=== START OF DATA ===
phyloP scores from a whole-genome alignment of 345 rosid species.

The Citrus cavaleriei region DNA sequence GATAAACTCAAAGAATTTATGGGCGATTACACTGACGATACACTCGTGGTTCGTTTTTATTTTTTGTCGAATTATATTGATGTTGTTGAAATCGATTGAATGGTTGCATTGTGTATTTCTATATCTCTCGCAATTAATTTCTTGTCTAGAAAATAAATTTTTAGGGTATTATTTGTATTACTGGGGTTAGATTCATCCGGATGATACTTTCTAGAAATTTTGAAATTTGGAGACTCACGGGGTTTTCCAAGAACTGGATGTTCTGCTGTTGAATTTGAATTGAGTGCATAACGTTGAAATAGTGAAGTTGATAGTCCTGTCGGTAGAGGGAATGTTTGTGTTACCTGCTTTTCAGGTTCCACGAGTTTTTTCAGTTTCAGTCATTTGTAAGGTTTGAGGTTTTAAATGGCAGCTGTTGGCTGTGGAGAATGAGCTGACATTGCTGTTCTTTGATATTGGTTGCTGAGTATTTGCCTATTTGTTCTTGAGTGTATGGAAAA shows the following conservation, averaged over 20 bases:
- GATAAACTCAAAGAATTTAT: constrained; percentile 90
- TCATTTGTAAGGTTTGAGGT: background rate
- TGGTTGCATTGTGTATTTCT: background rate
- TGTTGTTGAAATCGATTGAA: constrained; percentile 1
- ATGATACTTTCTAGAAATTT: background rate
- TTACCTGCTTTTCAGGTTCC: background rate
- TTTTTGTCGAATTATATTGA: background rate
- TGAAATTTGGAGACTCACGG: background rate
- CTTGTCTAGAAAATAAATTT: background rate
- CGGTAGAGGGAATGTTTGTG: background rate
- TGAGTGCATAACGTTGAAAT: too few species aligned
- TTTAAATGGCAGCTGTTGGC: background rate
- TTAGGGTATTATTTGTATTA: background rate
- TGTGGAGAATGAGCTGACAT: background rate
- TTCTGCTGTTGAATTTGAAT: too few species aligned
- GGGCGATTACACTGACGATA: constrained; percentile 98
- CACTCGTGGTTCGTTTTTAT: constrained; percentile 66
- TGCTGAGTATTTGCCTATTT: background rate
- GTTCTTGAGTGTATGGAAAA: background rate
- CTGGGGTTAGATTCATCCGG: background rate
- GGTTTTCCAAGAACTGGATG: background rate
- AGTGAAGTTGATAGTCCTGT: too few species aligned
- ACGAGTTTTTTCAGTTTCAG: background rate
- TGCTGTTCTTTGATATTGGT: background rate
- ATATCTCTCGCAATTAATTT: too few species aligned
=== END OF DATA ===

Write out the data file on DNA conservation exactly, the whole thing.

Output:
phyloP scores from a whole-genome alignment of 345 rosid species.

The Citrus cavaleriei region DNA sequence GATAAACTCAAAGAATTTATGGGCGATTACACTGACGATACACTCGTGGTTCGTTTTTATTTTTTGTCGAATTATATTGATGTTGTTGAAATCGATTGAATGGTTGCATTGTGTATTTCTATATCTCTCGCAATTAATTTCTTGTCTAGAAAATAAATTTTTAGGGTATTATTTGTATTACTGGGGTTAGATTCATCCGGATGATACTTTCTAGAAATTTTGAAATTTGGAGACTCACGGGGTTTTCCAAGAACTGGATGTTCTGCTGTTGAATTTGAATTGAGTGCATAACGTTGAAATAGTGAAGTTGATAGTCCTGTCGGTAGAGGGAATGTTTGTGTTACCTGCTTTTCAGGTTCCACGAGTTTTTTCAGTTTCAGTCATTTGTAAGGTTTGAGGTTTTAAATGGCAGCTGTTGGCTGTGGAGAATGAGCTGACATTGCTGTTCTTTGATATTGGTTGCTGAGTATTTGCCTATTTGTTCTTGAGTGTATGGAAAA shows the following conservation, averaged over 20 bases:
- GATAAACTCAAAGAATTTAT: constrained; percentile 90
- TCATTTGTAAGGTTTGAGGT: background rate
- TGGTTGCATTGTGTATTTCT: background rate
- TGTTGTTGAAATCGATTGAA: constrained; percentile 1
- ATGATACTTTCTAGAAATTT: background rate
- TTACCTGCTTTTCAGGTTCC: background rate
- TTTTTGTCGAATTATATTGA: background rate
- TGAAATTTGGAGACTCACGG: background rate
- CTTGTCTAGAAAATAAATTT: background rate
- CGGTAGAGGGAATGTTTGTG: background rate
- TGAGTGCATAACGTTGAAAT: too few species aligned
- TTTAAATGGCAGCTGTTGGC: background rate
- TTAGGGTATTATTTGTATTA: background rate
- TGTGGAGAATGAGCTGACAT: background rate
- TTCTGCTGTTGAATTTGAAT: too few species aligned
- GGGCGATTACACTGACGATA: constrained; percentile 98
- CACTCGTGGTTCGTTTTTAT: constrained; percentile 66
- TGCTGAGTATTTGCCTATTT: background rate
- GTTCTTGAGTGTATGGAAAA: background rate
- CTGGGGTTAGATTCATCCGG: background rate
- GGTTTTCCAAGAACTGGATG: background rate
- AGTGAAGTTGATAGTCCTGT: too few species aligned
- ACGAGTTTTTTCAGTTTCAG: background rate
- TGCTGTTCTTTGATATTGGT: background rate
- ATATCTCTCGCAATTAATTT: too few species aligned